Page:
Firstly, what does this mean in terms of the release of correspondence between members of the Royal Family and public bodies? One of the reasons that this case is so important is that it is now pretty much the last chance any of us will get to see what is said in correspondence like this, unless it is leaked (or relates to environmental matters – see below). This is because FOI was amended in 2010 – during the wash-up of the last government – to make the exemption covering relations with the monarch and their two nearest heirs absolute. This means that the government and other public bodies will be able to refuse all future requests for correspondence with Prince Charles under FOI. This ruling will not change that. But at the time of Rob Evans’ request, the exemption was subject to a public interest test, and that is how we have reached this point. If the correspondence is released, then that will be the last FOI disclosure of Prince Charles’ letters.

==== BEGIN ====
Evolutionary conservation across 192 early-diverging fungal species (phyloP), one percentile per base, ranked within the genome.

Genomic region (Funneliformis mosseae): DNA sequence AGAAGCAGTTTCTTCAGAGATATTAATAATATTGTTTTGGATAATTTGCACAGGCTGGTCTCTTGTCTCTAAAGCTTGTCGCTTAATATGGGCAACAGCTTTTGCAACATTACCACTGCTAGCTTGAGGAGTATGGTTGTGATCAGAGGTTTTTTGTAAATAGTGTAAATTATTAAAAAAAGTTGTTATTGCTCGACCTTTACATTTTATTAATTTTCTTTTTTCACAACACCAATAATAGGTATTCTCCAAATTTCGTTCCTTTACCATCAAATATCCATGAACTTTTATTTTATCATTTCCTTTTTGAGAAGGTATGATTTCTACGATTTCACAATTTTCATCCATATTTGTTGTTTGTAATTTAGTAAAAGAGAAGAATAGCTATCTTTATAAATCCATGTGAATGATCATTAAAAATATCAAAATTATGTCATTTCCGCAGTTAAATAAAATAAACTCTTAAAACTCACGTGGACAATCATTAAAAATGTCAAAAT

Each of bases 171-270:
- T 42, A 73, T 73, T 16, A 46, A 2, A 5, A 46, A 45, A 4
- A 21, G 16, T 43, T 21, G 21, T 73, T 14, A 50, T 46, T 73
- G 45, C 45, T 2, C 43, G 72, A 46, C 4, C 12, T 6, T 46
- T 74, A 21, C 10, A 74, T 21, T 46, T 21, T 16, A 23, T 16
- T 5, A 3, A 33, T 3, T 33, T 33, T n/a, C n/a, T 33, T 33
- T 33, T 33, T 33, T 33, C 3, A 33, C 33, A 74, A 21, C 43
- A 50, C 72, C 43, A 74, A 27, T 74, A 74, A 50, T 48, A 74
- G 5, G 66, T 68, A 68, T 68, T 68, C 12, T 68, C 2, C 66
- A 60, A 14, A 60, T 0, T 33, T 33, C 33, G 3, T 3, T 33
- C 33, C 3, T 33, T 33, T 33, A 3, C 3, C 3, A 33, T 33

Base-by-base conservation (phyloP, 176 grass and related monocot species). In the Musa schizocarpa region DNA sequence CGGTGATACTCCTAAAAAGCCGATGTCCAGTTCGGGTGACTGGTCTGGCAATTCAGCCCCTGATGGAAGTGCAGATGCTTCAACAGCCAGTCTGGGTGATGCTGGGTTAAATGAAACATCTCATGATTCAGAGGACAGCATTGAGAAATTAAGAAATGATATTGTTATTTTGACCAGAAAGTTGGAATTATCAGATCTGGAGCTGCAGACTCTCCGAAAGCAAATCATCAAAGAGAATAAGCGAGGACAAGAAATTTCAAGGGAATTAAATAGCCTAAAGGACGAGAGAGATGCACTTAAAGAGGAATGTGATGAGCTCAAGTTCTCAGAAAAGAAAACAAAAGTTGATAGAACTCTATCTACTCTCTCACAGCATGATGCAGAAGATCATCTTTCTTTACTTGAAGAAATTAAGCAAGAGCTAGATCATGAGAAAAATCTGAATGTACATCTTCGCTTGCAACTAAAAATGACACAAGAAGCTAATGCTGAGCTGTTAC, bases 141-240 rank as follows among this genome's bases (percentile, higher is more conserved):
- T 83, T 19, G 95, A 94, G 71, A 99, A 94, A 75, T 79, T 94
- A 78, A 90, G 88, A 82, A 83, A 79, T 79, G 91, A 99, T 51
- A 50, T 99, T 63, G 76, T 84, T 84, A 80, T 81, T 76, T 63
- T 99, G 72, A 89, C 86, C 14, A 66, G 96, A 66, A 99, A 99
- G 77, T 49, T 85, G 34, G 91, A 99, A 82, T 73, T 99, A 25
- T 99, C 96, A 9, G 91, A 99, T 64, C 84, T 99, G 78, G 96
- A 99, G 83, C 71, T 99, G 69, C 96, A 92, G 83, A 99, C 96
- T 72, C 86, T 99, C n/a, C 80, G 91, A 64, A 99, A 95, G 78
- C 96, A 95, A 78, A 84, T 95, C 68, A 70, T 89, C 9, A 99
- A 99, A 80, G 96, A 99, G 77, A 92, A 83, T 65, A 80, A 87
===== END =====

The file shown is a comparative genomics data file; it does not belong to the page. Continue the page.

That said, the ruling is significant in terms of environmental information. Given the Prince’s known interest in environmental matters, it is likely that public bodies will hold many letters from the heir that would fall under the EIR. All the exceptions (the EIR equivalent of exemptions) under EIR are subject to a public interest test, and this judgment makes clear that Ministers cannot exercise the veto in relation to any decision to disclose information falling under EIR. So we may well see future disclosures of correspondence from Prince Charles relating to environmental issues.

But in many ways, the most important implication of this ruling has nothing to do with the Royal Family. The point of this appeal was to consider whether the Attorney General was entitled to exercise the controversial veto at section 53 of FOI. And the judgment says some pretty important things about the veto.